What of the Innocent Priests?; Abuse Coordinator Resigns; Groups Urge Review of How Iraq Intelligence Was Used
By Joe Feuerherd
National Catholic Reporter [Washington DC]
Downloaded February 12, 2004
Among the many unpleasant questions raised by the clergy sex abuse scandal, not least is this: What if the priest is falsely accused?
Given the history of cover-up and subterfuge that has marked the church's response to clerical molesters, the guilt or innocence of a single priest is not a concern that resonates much beyond the clergy itself. To even raise the question, it seems, is to risk the perception of being soft on abusers.
But it's not a theoretical issue, if even a handful of the many priests currently contesting the "credible accusations" against them are found to be truthful.
But how to determine innocence?
At their June 2002 meeting in Dallas, the U.S. bishops refined procedures to deal with such accusations. In the glare of an unprecedented media frenzy (nearly 1,000 press were credentialed at the meeting) the bishops approved "particular law" for the U.S. Church, the "Essential Norms for Diocesan/Eparchial Policies Dealing with Allegations of Sexual Abuse of Minors by Priests or Deacons."
The "Norms" are designed to ensure that the long-trampled-on rights of victims are protected, that clerical abusers are removed from ministry, and that accused priests are treated fairly.
Victims' groups say the first two goals -- protection for victims who come forward and removal from ministry -- have fallen woefully short. Church leaders, pointing to the recent audit of diocesan compliance with the Charter that established the Norms, dispute those characterizations and claim progress.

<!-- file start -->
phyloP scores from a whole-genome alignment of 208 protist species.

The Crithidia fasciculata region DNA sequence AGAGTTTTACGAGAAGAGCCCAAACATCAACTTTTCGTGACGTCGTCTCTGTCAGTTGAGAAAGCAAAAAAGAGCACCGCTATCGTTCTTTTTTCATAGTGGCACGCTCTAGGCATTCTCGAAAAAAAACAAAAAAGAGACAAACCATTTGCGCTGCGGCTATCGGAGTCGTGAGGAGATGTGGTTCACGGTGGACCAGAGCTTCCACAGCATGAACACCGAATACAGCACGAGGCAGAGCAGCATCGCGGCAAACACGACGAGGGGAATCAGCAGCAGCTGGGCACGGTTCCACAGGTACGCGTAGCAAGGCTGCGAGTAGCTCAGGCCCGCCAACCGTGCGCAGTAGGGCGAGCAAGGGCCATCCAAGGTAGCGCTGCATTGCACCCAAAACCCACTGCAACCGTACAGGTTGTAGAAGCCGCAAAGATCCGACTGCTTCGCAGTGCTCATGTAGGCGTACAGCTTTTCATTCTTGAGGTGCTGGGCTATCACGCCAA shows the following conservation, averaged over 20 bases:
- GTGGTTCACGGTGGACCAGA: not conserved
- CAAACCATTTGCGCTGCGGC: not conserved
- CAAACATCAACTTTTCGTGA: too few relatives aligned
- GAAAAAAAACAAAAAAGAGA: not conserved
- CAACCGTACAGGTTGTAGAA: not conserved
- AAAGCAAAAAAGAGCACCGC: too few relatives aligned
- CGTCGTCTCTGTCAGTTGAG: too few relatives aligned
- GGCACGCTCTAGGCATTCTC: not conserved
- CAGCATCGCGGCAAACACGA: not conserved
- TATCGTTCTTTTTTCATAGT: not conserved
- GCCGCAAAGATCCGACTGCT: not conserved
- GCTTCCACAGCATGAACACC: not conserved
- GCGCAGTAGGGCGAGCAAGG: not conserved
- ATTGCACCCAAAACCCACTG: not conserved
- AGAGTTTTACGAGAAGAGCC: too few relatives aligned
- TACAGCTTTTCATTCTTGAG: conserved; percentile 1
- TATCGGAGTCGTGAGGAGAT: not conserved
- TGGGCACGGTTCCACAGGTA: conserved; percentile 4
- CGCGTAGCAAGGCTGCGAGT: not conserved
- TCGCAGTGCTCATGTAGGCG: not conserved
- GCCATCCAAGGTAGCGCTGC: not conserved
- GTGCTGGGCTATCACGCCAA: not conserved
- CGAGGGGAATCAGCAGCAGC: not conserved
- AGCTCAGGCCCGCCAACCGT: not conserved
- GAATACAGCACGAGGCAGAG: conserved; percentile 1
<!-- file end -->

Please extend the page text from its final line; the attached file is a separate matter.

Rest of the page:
But what of the third objective? Is the church capable, given the level of public scrutiny and its history of dealing with the issue, of meting out justice?
"The church is simply not prepared to handle these cases," says Jesuit Fr. Ladislas Orsy, visiting professor of law at Georgetown University.
Speaking from his fourth floor office four blocks from the Capitol Building on a wintry Washington afternoon, the Hungarian-born Orsy pulls few punches. The Norms instigated a "very deep resentment within the clergy in the whole country," says the 82-year-old canon and civil lawyer, "an emotional break in the relationship between the bishops and their priests."
The process was flawed. "The way they [the bishops] did the legislation was unique in the history of Canon Law," says Orsy. "To make prudent laws you need reflection, discussion and peace. And they did the legislation in Dallas, right in the center of a circus, which is not the proper place [to write] legislation."
To get it right, the bishops should have considered the issue, appointed a committee to draft the Norms, and reconvened after the dust had settled a little, says Orsy. "We are dealing with a complex problem and they wanted to solve it in a simplistic way."
The Norms call on bishops to suspend a priest from ministry once a credible accusation of abuse is brought forward. If the investigation bears out the allegation, the priest (with an exception for the elderly and infirm) is to be removed from ministry.
Writing in the Boston College Law Review, Orsy spelled out his objections to the "hasty" legislation.
"The Norms offer weak protection to innocent priests and deacons who are easy targets of groundless accusations," he wrote. Meanwhile, the protections that are offered (the accused, for example, "is encouraged to retain counsel") mean little because the legal infrastructure necessary to protect the rights of the accused is almost nonexistent. "A priest is suspended and he has no reliable procedure to which he can turn," says Orsy. "It is so slow so convoluted and so lacking of properly trained personnel -- especially in small dioceses -- that it is not enough."